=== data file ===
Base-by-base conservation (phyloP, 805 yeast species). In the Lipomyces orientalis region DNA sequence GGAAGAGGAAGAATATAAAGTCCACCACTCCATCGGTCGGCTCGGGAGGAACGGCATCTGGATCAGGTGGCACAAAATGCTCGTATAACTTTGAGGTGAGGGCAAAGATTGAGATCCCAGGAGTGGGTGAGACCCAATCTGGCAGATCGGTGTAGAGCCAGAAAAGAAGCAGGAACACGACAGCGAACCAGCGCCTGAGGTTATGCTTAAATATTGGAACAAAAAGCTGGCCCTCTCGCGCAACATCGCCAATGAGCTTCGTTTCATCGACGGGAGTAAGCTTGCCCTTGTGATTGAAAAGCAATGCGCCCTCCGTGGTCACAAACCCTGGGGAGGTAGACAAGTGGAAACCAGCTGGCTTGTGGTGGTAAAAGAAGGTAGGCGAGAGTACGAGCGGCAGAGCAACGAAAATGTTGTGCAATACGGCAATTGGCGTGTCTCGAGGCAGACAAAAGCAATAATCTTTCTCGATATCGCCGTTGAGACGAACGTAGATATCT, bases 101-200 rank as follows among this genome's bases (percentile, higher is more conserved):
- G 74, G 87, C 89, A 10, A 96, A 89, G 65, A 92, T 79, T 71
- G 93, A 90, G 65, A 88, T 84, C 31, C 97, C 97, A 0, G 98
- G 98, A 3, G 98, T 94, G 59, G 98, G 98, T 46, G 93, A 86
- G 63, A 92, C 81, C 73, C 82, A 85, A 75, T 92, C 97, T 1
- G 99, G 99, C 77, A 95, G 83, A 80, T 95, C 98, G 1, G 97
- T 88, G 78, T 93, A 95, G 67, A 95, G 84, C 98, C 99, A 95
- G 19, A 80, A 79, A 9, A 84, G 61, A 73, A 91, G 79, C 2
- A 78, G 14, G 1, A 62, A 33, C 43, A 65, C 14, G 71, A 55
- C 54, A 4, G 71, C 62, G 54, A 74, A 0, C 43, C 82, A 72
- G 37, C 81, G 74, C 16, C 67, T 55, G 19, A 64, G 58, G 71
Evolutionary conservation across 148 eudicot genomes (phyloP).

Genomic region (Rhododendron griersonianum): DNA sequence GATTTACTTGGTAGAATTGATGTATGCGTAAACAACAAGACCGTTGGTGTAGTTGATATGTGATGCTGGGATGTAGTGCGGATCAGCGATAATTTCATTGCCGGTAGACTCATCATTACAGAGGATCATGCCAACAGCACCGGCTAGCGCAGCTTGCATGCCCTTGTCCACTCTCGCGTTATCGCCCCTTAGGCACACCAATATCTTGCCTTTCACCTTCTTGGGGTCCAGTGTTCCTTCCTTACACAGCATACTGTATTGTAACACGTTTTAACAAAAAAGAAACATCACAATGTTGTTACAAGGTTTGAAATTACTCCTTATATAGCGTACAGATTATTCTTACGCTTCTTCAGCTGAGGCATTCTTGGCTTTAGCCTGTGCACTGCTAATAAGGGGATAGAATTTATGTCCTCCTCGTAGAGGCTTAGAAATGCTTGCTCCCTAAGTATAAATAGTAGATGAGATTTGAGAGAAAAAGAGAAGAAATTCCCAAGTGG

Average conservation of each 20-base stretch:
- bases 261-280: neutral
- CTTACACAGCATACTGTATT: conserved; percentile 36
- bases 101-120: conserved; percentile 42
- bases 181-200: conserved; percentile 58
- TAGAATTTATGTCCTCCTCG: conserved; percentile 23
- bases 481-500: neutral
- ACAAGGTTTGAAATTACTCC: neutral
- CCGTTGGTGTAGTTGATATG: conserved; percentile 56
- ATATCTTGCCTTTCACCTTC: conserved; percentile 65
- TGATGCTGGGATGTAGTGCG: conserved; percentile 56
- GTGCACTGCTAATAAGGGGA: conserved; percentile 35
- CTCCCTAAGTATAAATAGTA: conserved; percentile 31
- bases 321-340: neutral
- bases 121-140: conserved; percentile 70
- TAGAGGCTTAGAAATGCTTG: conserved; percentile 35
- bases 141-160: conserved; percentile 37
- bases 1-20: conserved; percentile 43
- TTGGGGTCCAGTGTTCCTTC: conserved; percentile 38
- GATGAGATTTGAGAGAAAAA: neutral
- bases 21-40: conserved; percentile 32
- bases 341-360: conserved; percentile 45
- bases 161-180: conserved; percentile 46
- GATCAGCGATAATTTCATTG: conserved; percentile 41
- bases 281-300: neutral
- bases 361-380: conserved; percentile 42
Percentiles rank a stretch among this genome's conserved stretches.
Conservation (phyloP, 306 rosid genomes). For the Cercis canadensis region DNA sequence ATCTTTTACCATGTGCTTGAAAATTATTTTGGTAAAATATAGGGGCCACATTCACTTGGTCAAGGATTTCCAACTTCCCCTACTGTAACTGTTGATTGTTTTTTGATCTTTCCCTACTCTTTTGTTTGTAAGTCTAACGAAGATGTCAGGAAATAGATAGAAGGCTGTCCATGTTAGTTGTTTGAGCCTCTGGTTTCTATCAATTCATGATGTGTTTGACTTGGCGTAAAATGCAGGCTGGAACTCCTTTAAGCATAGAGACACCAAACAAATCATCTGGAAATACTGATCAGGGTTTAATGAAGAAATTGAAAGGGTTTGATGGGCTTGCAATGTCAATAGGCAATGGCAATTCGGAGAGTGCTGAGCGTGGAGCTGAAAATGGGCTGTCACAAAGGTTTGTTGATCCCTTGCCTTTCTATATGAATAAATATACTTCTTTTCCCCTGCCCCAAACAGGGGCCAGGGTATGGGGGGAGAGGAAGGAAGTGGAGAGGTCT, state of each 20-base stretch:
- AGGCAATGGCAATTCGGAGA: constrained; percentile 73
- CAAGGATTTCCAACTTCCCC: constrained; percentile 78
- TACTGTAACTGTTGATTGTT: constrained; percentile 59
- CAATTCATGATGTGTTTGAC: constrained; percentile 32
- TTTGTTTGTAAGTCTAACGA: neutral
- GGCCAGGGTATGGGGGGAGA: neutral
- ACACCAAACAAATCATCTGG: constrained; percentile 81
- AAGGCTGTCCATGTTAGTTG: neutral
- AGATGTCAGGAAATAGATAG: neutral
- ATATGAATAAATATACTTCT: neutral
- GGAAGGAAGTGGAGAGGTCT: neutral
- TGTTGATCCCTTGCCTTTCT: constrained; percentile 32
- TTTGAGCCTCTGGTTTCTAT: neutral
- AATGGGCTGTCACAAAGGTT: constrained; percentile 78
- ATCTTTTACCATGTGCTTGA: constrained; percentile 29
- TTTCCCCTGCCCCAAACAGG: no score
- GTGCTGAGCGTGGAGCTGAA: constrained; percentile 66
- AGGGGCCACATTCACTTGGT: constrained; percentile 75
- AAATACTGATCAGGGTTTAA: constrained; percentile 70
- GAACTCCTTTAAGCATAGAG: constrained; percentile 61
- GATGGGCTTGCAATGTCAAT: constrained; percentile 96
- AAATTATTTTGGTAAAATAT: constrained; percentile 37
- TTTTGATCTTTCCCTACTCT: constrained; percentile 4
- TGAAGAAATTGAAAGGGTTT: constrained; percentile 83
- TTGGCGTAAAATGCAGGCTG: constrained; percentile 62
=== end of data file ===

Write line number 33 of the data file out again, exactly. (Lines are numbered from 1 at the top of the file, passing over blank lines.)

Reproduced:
- GATGAGATTTGAGAGAAAAA: neutral